Why might a trader want to estimate daily or weekly price changes from an annual volatility? Volatility is one input into a theoretical pricing model that cannot be directly observed. Yet many option strategies, if they are to be successful, require a reasonable assessment of volatility. Therefore, an option trader needs some method of determining whether his expectations about volatility are being realized in the marketplace.
Unlike directional strategies, whose success or failure can be immediately observed from current prices, there is no such thing as a current volatility. A trader must usually determine for himself whether he is using a reasonable volatility input into the theoretical pricing model.
Let’s say, we estimated that for a $45 stock with an annual volatility of 37 percent, a one standard deviation price change is approximately $1.04. Suppose that over five days we observe the following daily settlement price changes:
+$0.98, –$0.65, –$0.70, +$0.25, –$0.85
Are these price changes consistent with 37 percent volatility?
We expect to see a price change of more than $1.04 (one standard deviation) about one day in three. Over five days, we would expect to see at least one day, and perhaps two days, with a price change greater than one standard deviation. Yet, during this five-day period, we did not see a price change greater than $1.04 even once. What conclusions can be drawn from this? One thing seems clear: these five price changes do not appear to be consistent with 37 percent volatility.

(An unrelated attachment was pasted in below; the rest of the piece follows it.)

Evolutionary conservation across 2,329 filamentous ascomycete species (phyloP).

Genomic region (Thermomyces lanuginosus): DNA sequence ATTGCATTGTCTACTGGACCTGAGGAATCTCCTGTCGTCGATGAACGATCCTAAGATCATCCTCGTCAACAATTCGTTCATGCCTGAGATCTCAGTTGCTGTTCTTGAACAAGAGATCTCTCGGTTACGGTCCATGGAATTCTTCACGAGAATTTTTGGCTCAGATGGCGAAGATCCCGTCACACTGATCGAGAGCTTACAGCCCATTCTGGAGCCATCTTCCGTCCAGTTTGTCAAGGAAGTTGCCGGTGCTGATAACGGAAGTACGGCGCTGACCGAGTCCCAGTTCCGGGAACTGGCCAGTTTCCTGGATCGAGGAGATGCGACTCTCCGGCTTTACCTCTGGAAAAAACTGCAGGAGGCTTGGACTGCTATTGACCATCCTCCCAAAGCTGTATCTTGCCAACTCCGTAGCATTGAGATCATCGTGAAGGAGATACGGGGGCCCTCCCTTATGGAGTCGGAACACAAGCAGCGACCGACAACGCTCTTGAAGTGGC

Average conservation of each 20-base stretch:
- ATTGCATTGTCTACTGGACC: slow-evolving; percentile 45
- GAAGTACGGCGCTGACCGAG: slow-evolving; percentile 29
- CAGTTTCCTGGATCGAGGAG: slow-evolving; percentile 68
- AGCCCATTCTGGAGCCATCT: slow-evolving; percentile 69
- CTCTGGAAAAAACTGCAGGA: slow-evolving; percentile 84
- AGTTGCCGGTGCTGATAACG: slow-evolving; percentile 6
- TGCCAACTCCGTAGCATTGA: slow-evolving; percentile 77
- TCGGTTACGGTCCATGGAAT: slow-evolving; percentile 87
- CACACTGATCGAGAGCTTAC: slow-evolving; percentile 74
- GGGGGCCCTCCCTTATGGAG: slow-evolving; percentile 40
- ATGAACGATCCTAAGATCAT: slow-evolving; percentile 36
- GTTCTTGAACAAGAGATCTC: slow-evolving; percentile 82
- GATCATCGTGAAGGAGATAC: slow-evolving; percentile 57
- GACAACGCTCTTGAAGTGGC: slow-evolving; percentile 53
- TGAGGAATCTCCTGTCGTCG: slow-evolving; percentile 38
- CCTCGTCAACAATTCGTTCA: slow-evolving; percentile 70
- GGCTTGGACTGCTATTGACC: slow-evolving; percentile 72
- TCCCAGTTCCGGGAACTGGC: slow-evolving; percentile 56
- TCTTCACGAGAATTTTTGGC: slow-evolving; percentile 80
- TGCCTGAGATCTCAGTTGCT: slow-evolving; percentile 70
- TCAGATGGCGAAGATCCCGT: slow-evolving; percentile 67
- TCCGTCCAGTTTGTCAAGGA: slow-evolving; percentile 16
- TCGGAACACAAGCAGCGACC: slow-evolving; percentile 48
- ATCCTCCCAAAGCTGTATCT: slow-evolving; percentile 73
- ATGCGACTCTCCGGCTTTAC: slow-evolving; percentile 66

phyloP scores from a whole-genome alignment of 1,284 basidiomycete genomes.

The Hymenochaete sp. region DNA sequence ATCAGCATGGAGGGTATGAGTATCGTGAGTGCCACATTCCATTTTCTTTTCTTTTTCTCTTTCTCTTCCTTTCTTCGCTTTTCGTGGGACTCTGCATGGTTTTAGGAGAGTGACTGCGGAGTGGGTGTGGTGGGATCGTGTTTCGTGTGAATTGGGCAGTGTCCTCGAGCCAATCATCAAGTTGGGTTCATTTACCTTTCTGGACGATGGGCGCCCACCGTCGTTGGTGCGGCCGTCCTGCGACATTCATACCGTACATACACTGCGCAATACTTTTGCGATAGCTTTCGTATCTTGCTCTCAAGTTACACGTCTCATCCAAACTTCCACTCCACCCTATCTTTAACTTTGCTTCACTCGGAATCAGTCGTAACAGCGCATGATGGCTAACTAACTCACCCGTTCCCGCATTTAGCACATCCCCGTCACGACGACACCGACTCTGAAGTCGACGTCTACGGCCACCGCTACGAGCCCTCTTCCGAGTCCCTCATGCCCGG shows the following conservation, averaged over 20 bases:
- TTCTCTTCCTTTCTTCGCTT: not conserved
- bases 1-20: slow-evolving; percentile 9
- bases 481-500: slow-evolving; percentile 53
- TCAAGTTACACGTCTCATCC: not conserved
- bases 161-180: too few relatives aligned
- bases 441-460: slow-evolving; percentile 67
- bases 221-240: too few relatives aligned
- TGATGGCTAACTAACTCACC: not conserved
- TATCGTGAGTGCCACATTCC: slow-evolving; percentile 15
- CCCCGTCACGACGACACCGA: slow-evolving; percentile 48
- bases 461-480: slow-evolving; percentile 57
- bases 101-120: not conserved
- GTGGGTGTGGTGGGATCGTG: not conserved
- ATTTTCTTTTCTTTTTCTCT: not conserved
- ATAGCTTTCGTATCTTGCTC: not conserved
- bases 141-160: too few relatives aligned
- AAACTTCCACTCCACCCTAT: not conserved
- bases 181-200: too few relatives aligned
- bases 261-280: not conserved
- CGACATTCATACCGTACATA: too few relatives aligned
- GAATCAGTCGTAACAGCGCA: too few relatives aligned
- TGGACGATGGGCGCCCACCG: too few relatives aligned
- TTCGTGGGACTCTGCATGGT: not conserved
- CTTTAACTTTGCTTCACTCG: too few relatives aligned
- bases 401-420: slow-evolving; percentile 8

Before making any decisions, we ought to consider any unusual conditions that might be affecting the observed price changes. Perhaps this was a holiday week, and as such, it did not reflect normal market activity. If this is our conclusion, then 37 percent may still be a reasonable volatility estimate. On the other hand, if we can see no logical reason for the market being less volatile than predicted by 37 percent volatility, then we may simply be using the wrong volatility. If we come to this conclusion, perhaps we ought to consider using a lower volatility that is more consistent with the observed price changes.
If we continue to use a volatility that is not consistent with the actual price changes, then we have the wrong volatility. If we have the wrong volatility, we have the wrong probabilities. And if we have the wrong probabilities, we are generating incorrect theoretical values, thereby defeating the purpose of using a theoretical pricing model in the first place.
Admittedly, five days is a very small number of price changes, and it is unlikely that a trader will rely heavily on such a small sample. If we flip a coin five times and it comes up heads each time, we may not be able to draw any definitive conclusions. But if we flip the coin 50 times and it comes up heads every time, now we might conclude that there is something wrong with the coin. In the same way, most traders prefer to see larger price samplings, perhaps 20 days, or 50 days, or 100 days, before drawing any dramatic conclusions about volatility.
Exactly what volatility is associated with the five price changes in the foregoing example? Without doing some rather involved arithmetic, it is difficult to say. (The answer is actually 27.8 percent.) However, if a trader has some idea of the price changes he expects, he can easily see that the changes over the five-day period are not consistent with 37 percent volatility.